Antarctic Sea Ice Mystery Thickens... Literally

Newsy (Nov. 25, 2014) — Antarctic sea ice isn't only expanding, it's thicker than previously thought, and scientists aren't sure exactly why. Video provided by Newsy
Powered by NewsLook.com
3D Map of Antarctic Sea Ice to Shed Light on Climate Change

3D Map of Antarctic Sea Ice to Shed Light on Climate Change

Reuters - Innovations Video Online (Nov. 24, 2014) — A multinational group of scientists have released the first ever detailed, high-resolution 3-D maps of Antarctic sea ice. Using an underwater robot equipped with sonar, the researchers mapped the underside of a massive area of sea ice to gauge the impact of climate change. Ben Gruber reports. Video provided by Reuters
Powered by NewsLook.com
Car Park Solution for Flexible Green Energy

Car Park Solution for Flexible Green Energy

Reuters - Innovations Video Online (Nov. 24, 2014) — A British solar power start-up says that by covering millions of existing car park spaces around the UK with flexible solar panels, the country's power problems could be solved. Suzannah Butcher reports. Video provided by Reuters
Powered by NewsLook.com
Yellow-Spotted Turtles Rescued from Trafficking

Yellow-Spotted Turtles Rescued from Trafficking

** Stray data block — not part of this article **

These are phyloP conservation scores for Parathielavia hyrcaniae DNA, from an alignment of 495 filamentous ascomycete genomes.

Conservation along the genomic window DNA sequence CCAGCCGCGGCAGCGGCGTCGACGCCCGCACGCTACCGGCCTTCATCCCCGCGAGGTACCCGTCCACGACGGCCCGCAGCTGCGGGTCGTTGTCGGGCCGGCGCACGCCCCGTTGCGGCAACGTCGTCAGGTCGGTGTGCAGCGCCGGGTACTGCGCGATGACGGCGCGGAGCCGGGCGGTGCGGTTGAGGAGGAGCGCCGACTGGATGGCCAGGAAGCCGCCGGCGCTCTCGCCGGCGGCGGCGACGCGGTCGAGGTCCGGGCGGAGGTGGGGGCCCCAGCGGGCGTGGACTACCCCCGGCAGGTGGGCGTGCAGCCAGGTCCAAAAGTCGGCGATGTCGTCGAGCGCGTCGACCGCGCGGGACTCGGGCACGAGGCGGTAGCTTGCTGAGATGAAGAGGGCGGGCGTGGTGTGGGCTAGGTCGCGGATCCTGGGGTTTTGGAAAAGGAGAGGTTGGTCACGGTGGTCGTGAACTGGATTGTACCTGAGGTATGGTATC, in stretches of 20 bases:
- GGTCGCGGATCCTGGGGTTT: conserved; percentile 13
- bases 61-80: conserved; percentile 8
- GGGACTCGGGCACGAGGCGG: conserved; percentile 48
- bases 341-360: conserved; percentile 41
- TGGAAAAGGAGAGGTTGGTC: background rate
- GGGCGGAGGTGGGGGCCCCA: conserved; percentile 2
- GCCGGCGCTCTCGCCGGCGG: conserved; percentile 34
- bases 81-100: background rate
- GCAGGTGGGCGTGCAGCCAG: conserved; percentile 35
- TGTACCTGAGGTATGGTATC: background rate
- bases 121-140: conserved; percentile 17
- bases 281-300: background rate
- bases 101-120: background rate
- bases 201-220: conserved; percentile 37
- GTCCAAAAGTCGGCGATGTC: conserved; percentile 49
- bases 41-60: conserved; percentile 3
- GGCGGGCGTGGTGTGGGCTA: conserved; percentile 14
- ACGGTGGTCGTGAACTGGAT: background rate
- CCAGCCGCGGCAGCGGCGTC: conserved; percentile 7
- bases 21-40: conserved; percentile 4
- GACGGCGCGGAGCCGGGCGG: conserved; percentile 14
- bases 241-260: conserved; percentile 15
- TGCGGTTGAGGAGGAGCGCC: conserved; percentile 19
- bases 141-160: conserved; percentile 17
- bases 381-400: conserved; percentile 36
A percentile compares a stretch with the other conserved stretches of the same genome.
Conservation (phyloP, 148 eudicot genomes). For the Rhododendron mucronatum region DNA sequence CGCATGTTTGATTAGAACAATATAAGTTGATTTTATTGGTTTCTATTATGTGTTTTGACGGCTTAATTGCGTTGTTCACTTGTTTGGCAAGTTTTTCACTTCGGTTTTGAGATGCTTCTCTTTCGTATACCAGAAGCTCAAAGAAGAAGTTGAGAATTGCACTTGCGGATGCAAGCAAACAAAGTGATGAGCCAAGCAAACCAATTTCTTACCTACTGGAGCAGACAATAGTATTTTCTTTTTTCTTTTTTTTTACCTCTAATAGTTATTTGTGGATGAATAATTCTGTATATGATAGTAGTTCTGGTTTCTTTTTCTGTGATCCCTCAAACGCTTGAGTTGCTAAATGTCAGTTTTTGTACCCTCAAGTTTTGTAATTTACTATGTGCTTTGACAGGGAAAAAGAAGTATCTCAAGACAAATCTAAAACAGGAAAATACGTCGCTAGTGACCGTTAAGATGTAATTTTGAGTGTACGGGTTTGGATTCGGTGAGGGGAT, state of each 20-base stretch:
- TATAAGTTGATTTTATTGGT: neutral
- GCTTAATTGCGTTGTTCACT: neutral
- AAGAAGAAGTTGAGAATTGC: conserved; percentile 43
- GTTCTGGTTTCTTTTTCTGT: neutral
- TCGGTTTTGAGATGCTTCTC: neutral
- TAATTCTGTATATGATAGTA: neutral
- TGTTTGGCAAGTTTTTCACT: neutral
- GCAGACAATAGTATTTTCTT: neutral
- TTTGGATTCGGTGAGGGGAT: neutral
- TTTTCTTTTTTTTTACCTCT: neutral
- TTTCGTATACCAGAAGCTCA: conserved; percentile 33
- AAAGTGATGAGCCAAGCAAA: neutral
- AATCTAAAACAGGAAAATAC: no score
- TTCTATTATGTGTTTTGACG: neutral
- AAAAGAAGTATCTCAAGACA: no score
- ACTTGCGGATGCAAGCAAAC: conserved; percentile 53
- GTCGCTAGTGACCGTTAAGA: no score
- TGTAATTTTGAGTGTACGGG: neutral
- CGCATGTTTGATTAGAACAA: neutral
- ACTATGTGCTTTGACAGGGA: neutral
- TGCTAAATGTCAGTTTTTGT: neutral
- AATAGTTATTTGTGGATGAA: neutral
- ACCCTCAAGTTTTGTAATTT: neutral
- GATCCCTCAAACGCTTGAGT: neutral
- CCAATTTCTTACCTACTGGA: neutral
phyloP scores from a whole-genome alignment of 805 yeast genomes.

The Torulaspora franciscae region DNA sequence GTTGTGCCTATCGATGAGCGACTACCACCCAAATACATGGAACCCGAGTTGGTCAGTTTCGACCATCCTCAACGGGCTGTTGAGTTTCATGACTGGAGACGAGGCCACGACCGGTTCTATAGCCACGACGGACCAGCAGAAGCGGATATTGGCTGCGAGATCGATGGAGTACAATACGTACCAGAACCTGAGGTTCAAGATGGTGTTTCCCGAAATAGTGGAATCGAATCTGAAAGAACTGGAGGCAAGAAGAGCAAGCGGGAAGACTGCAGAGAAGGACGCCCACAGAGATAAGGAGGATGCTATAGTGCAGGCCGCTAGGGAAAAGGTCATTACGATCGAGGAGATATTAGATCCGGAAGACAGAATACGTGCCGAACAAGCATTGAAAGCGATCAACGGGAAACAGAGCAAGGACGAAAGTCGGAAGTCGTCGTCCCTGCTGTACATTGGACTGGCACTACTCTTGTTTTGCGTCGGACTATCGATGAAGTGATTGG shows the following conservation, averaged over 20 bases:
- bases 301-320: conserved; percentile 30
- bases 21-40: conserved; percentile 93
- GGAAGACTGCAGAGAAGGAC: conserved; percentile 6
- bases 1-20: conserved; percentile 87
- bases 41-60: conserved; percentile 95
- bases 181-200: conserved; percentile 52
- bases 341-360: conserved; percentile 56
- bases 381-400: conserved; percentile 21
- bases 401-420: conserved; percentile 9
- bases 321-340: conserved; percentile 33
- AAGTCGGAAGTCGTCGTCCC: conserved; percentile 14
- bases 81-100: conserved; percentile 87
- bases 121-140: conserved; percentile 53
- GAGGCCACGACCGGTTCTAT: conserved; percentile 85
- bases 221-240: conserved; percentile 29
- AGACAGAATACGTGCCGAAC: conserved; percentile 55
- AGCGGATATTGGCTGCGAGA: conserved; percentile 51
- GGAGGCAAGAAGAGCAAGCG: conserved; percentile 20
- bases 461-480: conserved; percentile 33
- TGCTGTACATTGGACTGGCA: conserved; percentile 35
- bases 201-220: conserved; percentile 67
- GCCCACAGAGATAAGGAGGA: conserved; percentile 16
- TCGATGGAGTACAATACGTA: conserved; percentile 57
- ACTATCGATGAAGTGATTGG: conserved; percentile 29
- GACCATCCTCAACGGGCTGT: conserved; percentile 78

Reuters - Light News Video Online (Nov. 24, 2014) — Hundreds of Amazon River turtles released into the wild in Peru. Sharon Reich reports. Video provided by Reuters
Powered by NewsLook.com

Search ScienceDaily

Number of stories in archives: 140,361

Find with keyword(s):
 
Enter a keyword or phrase to search ScienceDaily for related topics and research stories.

Save/Print:
Share:  

Breaking News:

Strange & Offbeat Stories

 

Plants & Animals

Earth & Climate

Fossils & Ruins

In Other News

... from NewsDaily.com

Science News

Health News

Environment News

Technology News



Save/Print:
Share:  

Free Subscriptions


Get the latest science news with ScienceDaily's free email newsletters, updated daily and weekly. Or view hourly updated newsfeeds in your RSS reader:

Get Social & Mobile


Keep up to date with the latest news from ScienceDaily via social networks and mobile apps:

Have Feedback?


Tell us what you think of ScienceDaily -- we welcome both positive and negative comments. Have any problems using the site? Questions?
Mobile iPhone Android Web
Follow Facebook Twitter Google+
Subscribe RSS Feeds Email Newsletters
Latest Headlines Health & Medicine Mind & Brain Space & Time Matter & Energy Computers & Math Plants & Animals Earth & Climate Fossils & Ruins